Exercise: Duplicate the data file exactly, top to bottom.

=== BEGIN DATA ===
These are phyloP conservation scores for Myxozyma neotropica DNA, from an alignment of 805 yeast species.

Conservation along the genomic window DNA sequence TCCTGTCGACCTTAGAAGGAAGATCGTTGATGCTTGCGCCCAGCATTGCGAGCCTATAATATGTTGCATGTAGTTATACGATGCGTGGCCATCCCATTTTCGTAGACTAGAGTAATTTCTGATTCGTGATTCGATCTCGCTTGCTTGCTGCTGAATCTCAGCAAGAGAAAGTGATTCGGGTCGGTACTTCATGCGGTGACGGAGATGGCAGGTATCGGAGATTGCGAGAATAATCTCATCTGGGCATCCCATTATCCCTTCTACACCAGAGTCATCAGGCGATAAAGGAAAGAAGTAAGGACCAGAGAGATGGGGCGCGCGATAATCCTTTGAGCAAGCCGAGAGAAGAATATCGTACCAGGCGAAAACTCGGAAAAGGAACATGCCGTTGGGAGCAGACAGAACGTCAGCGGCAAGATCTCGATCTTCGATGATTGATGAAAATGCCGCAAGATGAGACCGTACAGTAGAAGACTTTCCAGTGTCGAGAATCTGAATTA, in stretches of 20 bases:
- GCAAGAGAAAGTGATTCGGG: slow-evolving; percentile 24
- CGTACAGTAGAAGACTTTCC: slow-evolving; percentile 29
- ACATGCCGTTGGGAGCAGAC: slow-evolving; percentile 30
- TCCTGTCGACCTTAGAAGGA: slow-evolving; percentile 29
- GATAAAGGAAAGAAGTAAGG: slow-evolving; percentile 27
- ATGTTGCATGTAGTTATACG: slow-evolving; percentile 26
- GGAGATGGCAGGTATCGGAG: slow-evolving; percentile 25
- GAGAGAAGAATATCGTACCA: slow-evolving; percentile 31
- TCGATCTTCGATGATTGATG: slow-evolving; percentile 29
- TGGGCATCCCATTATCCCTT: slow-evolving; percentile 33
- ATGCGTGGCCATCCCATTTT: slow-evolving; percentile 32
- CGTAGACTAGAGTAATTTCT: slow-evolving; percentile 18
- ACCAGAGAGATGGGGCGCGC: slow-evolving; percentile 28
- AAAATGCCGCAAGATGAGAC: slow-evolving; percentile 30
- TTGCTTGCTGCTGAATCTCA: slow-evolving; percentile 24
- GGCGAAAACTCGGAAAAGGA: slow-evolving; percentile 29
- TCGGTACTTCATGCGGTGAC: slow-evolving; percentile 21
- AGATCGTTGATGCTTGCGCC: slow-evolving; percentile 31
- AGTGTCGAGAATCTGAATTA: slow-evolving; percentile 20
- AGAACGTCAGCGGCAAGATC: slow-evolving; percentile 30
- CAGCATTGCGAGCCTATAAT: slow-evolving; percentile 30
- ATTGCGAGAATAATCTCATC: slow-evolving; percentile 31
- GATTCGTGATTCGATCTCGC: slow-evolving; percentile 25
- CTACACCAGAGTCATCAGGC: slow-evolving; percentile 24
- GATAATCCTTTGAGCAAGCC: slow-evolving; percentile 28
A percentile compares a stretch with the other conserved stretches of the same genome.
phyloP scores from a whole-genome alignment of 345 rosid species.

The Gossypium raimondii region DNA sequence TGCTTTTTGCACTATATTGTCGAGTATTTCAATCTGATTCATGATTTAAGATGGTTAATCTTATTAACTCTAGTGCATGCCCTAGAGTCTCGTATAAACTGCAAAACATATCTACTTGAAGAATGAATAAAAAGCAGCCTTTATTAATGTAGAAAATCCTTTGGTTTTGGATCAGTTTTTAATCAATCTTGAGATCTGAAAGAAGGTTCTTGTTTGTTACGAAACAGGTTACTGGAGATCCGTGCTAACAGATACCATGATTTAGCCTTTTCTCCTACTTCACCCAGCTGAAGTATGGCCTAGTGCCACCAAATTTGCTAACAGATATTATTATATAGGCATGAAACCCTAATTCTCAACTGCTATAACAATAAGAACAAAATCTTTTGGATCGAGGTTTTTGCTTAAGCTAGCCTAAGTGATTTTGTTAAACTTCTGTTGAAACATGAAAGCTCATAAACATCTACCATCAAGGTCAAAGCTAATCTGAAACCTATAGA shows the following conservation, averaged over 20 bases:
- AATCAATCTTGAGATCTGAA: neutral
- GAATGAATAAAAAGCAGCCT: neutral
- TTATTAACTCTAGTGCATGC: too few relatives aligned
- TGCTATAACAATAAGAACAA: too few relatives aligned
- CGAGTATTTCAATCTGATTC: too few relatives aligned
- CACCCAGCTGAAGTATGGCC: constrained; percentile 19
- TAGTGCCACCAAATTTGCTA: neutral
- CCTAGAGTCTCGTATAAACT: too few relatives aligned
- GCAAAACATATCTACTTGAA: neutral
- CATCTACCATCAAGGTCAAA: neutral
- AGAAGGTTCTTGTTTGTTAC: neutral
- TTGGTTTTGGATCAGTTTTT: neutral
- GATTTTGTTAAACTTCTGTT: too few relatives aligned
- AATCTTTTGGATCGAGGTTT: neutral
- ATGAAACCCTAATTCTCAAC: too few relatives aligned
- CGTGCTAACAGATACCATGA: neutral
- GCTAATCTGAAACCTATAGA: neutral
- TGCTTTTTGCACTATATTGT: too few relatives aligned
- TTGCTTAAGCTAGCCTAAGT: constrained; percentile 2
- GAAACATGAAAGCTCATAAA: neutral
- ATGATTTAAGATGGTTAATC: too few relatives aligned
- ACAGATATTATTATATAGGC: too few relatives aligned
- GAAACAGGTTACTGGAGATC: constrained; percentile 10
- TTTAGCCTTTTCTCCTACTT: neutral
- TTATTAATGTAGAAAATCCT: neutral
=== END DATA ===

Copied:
These are phyloP conservation scores for Myxozyma neotropica DNA, from an alignment of 805 yeast species.

Conservation along the genomic window DNA sequence TCCTGTCGACCTTAGAAGGAAGATCGTTGATGCTTGCGCCCAGCATTGCGAGCCTATAATATGTTGCATGTAGTTATACGATGCGTGGCCATCCCATTTTCGTAGACTAGAGTAATTTCTGATTCGTGATTCGATCTCGCTTGCTTGCTGCTGAATCTCAGCAAGAGAAAGTGATTCGGGTCGGTACTTCATGCGGTGACGGAGATGGCAGGTATCGGAGATTGCGAGAATAATCTCATCTGGGCATCCCATTATCCCTTCTACACCAGAGTCATCAGGCGATAAAGGAAAGAAGTAAGGACCAGAGAGATGGGGCGCGCGATAATCCTTTGAGCAAGCCGAGAGAAGAATATCGTACCAGGCGAAAACTCGGAAAAGGAACATGCCGTTGGGAGCAGACAGAACGTCAGCGGCAAGATCTCGATCTTCGATGATTGATGAAAATGCCGCAAGATGAGACCGTACAGTAGAAGACTTTCCAGTGTCGAGAATCTGAATTA, in stretches of 20 bases:
- GCAAGAGAAAGTGATTCGGG: slow-evolving; percentile 24
- CGTACAGTAGAAGACTTTCC: slow-evolving; percentile 29
- ACATGCCGTTGGGAGCAGAC: slow-evolving; percentile 30
- TCCTGTCGACCTTAGAAGGA: slow-evolving; percentile 29
- GATAAAGGAAAGAAGTAAGG: slow-evolving; percentile 27
- ATGTTGCATGTAGTTATACG: slow-evolving; percentile 26
- GGAGATGGCAGGTATCGGAG: slow-evolving; percentile 25
- GAGAGAAGAATATCGTACCA: slow-evolving; percentile 31
- TCGATCTTCGATGATTGATG: slow-evolving; percentile 29
- TGGGCATCCCATTATCCCTT: slow-evolving; percentile 33
- ATGCGTGGCCATCCCATTTT: slow-evolving; percentile 32
- CGTAGACTAGAGTAATTTCT: slow-evolving; percentile 18
- ACCAGAGAGATGGGGCGCGC: slow-evolving; percentile 28
- AAAATGCCGCAAGATGAGAC: slow-evolving; percentile 30
- TTGCTTGCTGCTGAATCTCA: slow-evolving; percentile 24
- GGCGAAAACTCGGAAAAGGA: slow-evolving; percentile 29
- TCGGTACTTCATGCGGTGAC: slow-evolving; percentile 21
- AGATCGTTGATGCTTGCGCC: slow-evolving; percentile 31
- AGTGTCGAGAATCTGAATTA: slow-evolving; percentile 20
- AGAACGTCAGCGGCAAGATC: slow-evolving; percentile 30
- CAGCATTGCGAGCCTATAAT: slow-evolving; percentile 30
- ATTGCGAGAATAATCTCATC: slow-evolving; percentile 31
- GATTCGTGATTCGATCTCGC: slow-evolving; percentile 25
- CTACACCAGAGTCATCAGGC: slow-evolving; percentile 24
- GATAATCCTTTGAGCAAGCC: slow-evolving; percentile 28
A percentile compares a stretch with the other conserved stretches of the same genome.
phyloP scores from a whole-genome alignment of 345 rosid species.

The Gossypium raimondii region DNA sequence TGCTTTTTGCACTATATTGTCGAGTATTTCAATCTGATTCATGATTTAAGATGGTTAATCTTATTAACTCTAGTGCATGCCCTAGAGTCTCGTATAAACTGCAAAACATATCTACTTGAAGAATGAATAAAAAGCAGCCTTTATTAATGTAGAAAATCCTTTGGTTTTGGATCAGTTTTTAATCAATCTTGAGATCTGAAAGAAGGTTCTTGTTTGTTACGAAACAGGTTACTGGAGATCCGTGCTAACAGATACCATGATTTAGCCTTTTCTCCTACTTCACCCAGCTGAAGTATGGCCTAGTGCCACCAAATTTGCTAACAGATATTATTATATAGGCATGAAACCCTAATTCTCAACTGCTATAACAATAAGAACAAAATCTTTTGGATCGAGGTTTTTGCTTAAGCTAGCCTAAGTGATTTTGTTAAACTTCTGTTGAAACATGAAAGCTCATAAACATCTACCATCAAGGTCAAAGCTAATCTGAAACCTATAGA shows the following conservation, averaged over 20 bases:
- AATCAATCTTGAGATCTGAA: neutral
- GAATGAATAAAAAGCAGCCT: neutral
- TTATTAACTCTAGTGCATGC: too few relatives aligned
- TGCTATAACAATAAGAACAA: too few relatives aligned
- CGAGTATTTCAATCTGATTC: too few relatives aligned
- CACCCAGCTGAAGTATGGCC: constrained; percentile 19
- TAGTGCCACCAAATTTGCTA: neutral
- CCTAGAGTCTCGTATAAACT: too few relatives aligned
- GCAAAACATATCTACTTGAA: neutral
- CATCTACCATCAAGGTCAAA: neutral
- AGAAGGTTCTTGTTTGTTAC: neutral
- TTGGTTTTGGATCAGTTTTT: neutral
- GATTTTGTTAAACTTCTGTT: too few relatives aligned
- AATCTTTTGGATCGAGGTTT: neutral
- ATGAAACCCTAATTCTCAAC: too few relatives aligned
- CGTGCTAACAGATACCATGA: neutral
- GCTAATCTGAAACCTATAGA: neutral
- TGCTTTTTGCACTATATTGT: too few relatives aligned
- TTGCTTAAGCTAGCCTAAGT: constrained; percentile 2
- GAAACATGAAAGCTCATAAA: neutral
- ATGATTTAAGATGGTTAATC: too few relatives aligned
- ACAGATATTATTATATAGGC: too few relatives aligned
- GAAACAGGTTACTGGAGATC: constrained; percentile 10
- TTTAGCCTTTTCTCCTACTT: neutral
- TTATTAATGTAGAAAATCCT: neutral